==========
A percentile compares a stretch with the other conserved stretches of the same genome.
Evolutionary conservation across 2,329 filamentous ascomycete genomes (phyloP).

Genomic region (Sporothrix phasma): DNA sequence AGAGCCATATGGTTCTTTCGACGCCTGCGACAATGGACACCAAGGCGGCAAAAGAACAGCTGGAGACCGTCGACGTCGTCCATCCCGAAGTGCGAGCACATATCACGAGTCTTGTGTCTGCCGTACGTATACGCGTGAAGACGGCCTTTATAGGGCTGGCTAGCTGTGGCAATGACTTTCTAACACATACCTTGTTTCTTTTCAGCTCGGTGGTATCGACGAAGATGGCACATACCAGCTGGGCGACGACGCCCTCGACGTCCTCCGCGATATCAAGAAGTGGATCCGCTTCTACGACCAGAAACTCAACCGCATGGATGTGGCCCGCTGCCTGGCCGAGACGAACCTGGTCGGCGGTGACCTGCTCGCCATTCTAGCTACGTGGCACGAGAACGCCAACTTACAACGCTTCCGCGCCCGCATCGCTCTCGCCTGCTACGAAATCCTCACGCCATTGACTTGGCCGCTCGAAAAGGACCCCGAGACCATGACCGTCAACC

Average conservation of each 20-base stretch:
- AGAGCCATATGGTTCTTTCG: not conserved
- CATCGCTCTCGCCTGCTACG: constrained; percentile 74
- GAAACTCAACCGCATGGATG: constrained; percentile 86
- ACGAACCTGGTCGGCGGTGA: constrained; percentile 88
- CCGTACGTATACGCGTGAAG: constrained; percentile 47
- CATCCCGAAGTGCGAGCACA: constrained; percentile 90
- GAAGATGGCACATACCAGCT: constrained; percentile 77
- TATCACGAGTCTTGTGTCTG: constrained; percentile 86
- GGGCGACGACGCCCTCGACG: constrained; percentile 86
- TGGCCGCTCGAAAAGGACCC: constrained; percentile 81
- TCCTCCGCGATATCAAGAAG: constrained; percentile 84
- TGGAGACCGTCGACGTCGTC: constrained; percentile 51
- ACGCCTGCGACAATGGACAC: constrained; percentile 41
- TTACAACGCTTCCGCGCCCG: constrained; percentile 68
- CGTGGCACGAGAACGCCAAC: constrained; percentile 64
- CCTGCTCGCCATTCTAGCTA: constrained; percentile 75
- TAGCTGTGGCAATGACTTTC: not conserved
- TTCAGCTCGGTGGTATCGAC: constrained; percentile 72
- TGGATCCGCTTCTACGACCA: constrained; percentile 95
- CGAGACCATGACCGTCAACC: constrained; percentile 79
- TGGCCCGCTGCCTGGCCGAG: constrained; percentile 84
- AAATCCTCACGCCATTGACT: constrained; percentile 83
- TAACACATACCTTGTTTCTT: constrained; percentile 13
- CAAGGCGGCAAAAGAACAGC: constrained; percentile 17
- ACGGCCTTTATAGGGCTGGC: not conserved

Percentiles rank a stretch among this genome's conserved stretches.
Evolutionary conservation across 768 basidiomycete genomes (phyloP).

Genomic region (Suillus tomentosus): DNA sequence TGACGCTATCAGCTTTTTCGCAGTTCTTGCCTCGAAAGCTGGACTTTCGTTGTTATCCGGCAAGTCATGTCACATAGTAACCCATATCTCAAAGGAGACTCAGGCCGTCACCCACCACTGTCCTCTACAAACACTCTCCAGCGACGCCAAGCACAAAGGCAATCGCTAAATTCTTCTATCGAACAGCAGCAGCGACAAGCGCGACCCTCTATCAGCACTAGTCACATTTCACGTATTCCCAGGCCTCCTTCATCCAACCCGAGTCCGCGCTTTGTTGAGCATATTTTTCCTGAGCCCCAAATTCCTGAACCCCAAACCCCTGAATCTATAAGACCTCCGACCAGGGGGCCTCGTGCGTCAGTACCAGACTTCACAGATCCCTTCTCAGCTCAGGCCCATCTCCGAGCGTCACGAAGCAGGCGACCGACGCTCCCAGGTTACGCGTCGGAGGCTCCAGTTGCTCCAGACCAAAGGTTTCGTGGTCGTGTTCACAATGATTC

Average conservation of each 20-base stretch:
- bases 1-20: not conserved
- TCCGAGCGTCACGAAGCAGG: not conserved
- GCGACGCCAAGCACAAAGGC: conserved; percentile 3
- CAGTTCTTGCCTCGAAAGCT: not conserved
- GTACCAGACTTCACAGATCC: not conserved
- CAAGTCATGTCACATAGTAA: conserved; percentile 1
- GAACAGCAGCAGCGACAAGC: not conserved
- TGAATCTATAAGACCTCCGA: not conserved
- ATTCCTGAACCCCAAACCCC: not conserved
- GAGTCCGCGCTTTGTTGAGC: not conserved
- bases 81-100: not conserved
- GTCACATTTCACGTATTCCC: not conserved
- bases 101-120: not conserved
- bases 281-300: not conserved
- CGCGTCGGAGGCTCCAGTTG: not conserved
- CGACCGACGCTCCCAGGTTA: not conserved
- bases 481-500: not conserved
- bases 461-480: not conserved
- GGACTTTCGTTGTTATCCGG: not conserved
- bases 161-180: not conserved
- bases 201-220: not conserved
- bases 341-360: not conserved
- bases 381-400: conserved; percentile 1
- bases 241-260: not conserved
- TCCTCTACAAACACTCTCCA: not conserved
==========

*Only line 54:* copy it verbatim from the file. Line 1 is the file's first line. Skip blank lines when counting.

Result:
- bases 201-220: not conserved